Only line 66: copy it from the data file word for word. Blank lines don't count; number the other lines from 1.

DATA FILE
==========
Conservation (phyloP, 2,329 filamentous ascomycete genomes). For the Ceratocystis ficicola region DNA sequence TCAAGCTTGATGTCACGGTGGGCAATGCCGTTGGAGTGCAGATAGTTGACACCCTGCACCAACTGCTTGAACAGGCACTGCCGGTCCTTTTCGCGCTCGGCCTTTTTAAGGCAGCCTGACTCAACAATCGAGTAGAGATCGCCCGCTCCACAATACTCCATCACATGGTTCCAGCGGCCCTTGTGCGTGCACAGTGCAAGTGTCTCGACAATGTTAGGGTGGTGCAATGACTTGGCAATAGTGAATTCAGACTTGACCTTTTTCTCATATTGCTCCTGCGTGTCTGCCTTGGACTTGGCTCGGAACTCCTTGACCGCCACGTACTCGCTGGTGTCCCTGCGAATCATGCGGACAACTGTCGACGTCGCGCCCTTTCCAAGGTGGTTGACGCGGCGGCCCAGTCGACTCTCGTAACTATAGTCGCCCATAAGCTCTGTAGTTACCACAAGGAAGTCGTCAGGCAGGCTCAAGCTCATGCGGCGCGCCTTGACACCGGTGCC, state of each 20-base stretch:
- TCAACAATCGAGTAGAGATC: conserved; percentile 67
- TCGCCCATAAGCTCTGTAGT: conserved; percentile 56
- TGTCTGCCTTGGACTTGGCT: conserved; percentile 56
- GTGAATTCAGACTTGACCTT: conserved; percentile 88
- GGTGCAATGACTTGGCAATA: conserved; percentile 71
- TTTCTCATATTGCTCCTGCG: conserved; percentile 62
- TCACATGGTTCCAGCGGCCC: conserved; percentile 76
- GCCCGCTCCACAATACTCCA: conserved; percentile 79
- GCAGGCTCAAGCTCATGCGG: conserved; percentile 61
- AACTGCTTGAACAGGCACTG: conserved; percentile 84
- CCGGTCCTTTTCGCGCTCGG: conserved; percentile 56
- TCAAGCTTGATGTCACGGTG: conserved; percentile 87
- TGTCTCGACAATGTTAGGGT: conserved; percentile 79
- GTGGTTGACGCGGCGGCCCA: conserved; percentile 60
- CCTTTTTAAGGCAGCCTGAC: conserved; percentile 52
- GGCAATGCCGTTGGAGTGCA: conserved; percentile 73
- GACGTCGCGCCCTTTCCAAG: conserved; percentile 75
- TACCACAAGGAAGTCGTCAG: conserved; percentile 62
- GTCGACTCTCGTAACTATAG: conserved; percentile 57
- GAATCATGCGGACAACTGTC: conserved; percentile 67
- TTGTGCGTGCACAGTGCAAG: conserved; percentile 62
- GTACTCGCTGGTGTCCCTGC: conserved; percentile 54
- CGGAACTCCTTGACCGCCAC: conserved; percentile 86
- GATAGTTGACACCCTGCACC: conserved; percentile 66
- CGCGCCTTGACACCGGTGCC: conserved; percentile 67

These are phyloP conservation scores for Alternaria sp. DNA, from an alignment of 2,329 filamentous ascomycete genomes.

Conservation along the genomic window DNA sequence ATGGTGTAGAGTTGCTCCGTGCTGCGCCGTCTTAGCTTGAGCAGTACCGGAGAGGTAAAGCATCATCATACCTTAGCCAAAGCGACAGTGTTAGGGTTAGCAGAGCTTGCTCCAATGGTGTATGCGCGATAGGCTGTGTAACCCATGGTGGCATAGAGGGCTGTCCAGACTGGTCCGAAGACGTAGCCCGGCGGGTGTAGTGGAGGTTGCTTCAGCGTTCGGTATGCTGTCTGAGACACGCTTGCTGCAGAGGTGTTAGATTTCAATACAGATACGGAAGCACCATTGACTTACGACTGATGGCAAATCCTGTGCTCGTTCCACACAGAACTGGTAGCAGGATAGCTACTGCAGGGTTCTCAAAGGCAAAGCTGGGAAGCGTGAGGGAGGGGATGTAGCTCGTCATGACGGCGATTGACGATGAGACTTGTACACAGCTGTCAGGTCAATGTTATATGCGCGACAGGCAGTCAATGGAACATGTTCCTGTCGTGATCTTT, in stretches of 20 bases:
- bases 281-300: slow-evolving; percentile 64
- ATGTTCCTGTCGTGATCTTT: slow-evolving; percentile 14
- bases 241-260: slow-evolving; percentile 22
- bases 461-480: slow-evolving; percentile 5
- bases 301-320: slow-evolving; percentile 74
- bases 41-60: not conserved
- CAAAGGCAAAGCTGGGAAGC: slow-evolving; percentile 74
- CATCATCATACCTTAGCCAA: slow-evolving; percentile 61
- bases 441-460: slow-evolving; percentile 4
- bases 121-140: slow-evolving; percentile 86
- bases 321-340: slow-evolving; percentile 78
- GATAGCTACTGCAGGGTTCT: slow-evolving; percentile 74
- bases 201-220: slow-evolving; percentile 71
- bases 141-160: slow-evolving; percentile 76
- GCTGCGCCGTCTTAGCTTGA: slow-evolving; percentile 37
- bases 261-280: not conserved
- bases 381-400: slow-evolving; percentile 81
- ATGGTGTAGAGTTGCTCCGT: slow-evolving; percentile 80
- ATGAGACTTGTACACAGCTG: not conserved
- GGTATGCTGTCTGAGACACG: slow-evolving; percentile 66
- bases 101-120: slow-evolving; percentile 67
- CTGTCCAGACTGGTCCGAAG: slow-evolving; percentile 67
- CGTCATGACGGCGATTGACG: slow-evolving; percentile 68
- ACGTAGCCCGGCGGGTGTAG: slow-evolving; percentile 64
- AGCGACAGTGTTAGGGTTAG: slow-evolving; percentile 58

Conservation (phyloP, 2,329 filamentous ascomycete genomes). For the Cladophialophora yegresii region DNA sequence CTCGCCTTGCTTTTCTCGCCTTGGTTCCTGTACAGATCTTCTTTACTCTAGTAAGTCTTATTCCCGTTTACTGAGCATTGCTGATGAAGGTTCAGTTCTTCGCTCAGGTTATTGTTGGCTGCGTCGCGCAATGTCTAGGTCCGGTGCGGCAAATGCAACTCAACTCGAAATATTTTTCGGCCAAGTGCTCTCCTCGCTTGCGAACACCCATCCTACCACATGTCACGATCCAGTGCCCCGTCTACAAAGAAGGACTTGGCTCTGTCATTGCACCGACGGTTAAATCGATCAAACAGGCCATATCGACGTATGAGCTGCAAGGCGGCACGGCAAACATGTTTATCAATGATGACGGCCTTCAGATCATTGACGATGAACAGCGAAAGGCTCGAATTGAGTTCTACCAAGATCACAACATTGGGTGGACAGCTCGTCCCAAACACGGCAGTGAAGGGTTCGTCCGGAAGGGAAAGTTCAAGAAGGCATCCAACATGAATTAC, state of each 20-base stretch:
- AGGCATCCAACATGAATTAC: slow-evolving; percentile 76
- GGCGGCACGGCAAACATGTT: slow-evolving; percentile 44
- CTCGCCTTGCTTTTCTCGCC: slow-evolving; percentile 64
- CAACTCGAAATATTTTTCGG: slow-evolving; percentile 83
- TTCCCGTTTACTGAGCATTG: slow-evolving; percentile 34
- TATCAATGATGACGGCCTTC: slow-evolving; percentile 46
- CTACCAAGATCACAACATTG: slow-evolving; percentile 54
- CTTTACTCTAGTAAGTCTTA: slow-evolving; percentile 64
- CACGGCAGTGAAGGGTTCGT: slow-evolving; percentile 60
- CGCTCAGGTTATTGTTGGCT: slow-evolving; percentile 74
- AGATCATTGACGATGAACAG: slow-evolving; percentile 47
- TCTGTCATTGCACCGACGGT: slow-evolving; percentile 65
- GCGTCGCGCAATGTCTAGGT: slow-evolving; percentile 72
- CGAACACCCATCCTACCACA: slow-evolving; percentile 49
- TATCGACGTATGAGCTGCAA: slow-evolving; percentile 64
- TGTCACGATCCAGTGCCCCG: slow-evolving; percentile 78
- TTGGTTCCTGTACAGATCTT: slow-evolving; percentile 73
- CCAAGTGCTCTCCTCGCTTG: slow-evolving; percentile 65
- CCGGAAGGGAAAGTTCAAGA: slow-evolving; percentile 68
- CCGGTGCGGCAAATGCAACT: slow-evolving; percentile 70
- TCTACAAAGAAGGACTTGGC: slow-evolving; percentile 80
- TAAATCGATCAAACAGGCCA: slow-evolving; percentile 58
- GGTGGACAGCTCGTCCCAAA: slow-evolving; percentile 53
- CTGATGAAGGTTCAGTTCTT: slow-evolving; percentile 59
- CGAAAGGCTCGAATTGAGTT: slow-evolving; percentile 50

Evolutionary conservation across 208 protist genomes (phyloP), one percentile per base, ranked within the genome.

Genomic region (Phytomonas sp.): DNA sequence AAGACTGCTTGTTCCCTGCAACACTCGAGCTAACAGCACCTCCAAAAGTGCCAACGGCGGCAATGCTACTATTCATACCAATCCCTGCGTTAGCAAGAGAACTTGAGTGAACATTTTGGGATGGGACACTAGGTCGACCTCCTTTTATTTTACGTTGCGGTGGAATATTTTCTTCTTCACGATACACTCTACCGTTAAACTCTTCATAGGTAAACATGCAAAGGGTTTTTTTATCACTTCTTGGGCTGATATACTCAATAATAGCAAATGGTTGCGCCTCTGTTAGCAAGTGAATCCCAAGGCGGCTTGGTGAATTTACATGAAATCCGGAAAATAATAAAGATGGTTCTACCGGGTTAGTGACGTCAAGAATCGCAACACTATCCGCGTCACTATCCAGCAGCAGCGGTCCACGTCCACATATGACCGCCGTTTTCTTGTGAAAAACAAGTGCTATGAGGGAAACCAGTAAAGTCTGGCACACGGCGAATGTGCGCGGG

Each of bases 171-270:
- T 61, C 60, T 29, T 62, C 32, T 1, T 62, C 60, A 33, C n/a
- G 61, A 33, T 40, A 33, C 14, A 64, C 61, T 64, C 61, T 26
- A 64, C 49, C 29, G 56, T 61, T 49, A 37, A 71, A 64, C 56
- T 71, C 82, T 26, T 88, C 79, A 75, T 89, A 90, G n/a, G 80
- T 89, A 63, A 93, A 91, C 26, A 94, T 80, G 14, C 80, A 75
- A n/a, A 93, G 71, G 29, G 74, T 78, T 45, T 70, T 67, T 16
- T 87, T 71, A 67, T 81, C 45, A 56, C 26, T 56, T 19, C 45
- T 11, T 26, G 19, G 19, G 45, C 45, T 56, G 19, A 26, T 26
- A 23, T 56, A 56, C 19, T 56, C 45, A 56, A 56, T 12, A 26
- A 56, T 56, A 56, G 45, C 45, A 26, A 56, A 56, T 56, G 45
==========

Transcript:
- TCTGTCATTGCACCGACGGT: slow-evolving; percentile 65